Powder Inlaying

02 November, 2014

How I inlay wood with a turquoise powder:

First I will turn the wood down, find a wormhole and pour turquoise powder into the void.

Next I use some thin CA (cyanoacrylate) glue and that will penetrate the powder and harden it.

The final step is to sand the excess powder off and polish the wood.

 This completes the process of inlaying.


Here are two bowls I did using turquoise:

How I Make A Wooden Bowl

04 September, 2014

Here are a few pics of the process of making a wooden bowl. The wood is magnolia.


Flame Box Elder

28 July, 2014

Box elder is a species of maple that usually has creamy white close grained wood, but after the ambrosia beetle infects the tree, and the fungi follow, a very unique thing starts to happen. The wood will eventually turn into a mix of red, orange and light yellows, producing a red sunburst pattern in the endgrain. Box elder is a very easy wood to work with and is always an eye catcher. For years, researchers and Mycologists have attempted in vain to understand the etiology behind the brilliant red pigmentation found in some Boxelder trees. A lot of great minds have tried to conjure up the secret recipe in laboratories but have failed, but only one person can allow such a thing to happen and that is God, we can always find him through nature even in wood!

Curly Wood

02 July, 2014

"By the late 1960s the Germans (leaders in scientific approaches to forestry) had published research showing that 40% of the progeny of two curly trees would be curly. (If it was a dominant gene all the progeny would be curly.) That is why when you find a curly tree in the woods you should look at all the other trees in the immediate neighborhood. They all came from the same parent stock so curly trees do occur together– and that has probably lead to the myth that where the tree grows causes it to be curly.

The heredity is a lot like the gene that causes curly hair on people. Anything from a slight wave to real kinky. Note that not all the hair on a person has the same amount of curl, likewise, wood in different parts of the same tree have different amounts of curl! Some of the extremely curly trees are curly all the way up into the limbs but most are not.

In wood curl shows up as some form of wave pattern to the fibers. The wave can vary in amplitude (height) and frequency (spacing). The higher the amplitude the more the curl will show as a stripe when stained or even just finished. Curl can also run in different directions. Peel the bark on a curly tree and the curl can be like a washboard with the waves going in and out on the radius (toward the heart of the tree) OR it can be a wave that is 90 degrees to the radius or in the plane of a tangent (much more subtle because you have to look at the fibers of the wood to see them waving back and forth) . Most curl has some of both components."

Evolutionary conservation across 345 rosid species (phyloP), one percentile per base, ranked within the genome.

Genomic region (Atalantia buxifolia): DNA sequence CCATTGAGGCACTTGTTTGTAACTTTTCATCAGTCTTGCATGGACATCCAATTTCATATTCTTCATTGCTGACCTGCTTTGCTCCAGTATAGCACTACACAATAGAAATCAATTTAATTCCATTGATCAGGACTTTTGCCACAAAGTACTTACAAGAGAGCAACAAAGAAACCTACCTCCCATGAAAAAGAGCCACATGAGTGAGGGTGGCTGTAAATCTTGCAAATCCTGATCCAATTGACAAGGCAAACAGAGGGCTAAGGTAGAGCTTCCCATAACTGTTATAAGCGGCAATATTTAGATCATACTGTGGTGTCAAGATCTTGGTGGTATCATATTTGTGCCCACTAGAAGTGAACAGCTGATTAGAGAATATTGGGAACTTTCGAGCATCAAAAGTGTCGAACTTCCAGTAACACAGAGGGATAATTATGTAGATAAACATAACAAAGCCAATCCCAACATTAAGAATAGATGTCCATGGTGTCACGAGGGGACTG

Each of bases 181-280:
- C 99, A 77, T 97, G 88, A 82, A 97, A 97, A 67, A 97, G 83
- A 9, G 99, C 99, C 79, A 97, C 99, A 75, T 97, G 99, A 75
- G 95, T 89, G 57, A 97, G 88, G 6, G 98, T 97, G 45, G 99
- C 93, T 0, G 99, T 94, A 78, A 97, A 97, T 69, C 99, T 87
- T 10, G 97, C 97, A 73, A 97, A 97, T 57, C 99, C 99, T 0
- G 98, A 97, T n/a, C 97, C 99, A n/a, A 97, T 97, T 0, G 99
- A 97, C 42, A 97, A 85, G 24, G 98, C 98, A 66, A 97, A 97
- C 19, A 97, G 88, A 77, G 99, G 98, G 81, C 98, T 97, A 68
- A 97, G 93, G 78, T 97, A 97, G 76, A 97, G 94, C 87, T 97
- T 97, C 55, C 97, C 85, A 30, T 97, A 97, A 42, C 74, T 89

Casting Snake Skin

09 June, 2014

 I recently bought an acrylic casting kit for making pen blanks using a thin piece of snake skin or similar material. I am going to show you the steps required to cast snake skin into a pen.


 Cutting the snake skin to the tube length.

Glueing the skin.

The two tubes are glued to the skin. This is what it looks like before casted.

It is necessary to pour the liquid acrylic in slowly into the measuring cup or air bubbles will form.

Hardener (catalyst) is required for the acrylic to set up faster. Without hardener It would be a gooey mess.

I mix the acrylic and hardener in slowly for 5 minutes.

I then pour the liquid acrylic into the mold and let it sit for 5 hours.

I push a rubber stopper into one of the end of the tubes then I fill it with "shot" (tiny BBs), the shot will stop the tube from floating during the casting process. I push the other stopper into the opposite end of the tube so the acrylic will not get inside the tube. After the acrylic has hardened I place the tube into the acrylic.

I add the rest of the acrylic and catalyst.

 Although most bubbles will disappear on there own, its not a bad idea to remove any bubbles that have contact with the snake hide using a popsicle stick. If you have the correct ratio catalyst and resin, and the resin is mixed thoroughly; the curing time should take up to 12 hours to harden completely. 


How I make a Pen (Simplified)

31 May, 2014

Here's how to make a pen:

  1. I start with a piece of real white-tailed deer antler (or any other material). 
  2. Next ill cut the antler to the required length of the pen tube.
  3. Then I drill a hole in the antler.
  4. I mount the piece on the lathe using a mandrel.
  5. While the lathe is turning I cut it using a roughing gouge.
  6. I sand then finish it using CA glue which makes a brilliant shine.
  7. I take it off the lathe and assemble the pen by pressing all these parts into the pen barrel.
  8. The process of making a pen is complete and now you have beautiful useful writing instrument.

Bethlehem Olivewood Pens

30 May, 2014

Here's a pen I made from Bethlehem Olivewood. I ordered the wood from Bethlehem, Israel and it took a while to get the package. The wood has a wonderful smell and was easy to work with. These pens make a great gift for any occasion! 


Here's the box I received from Bethlehem.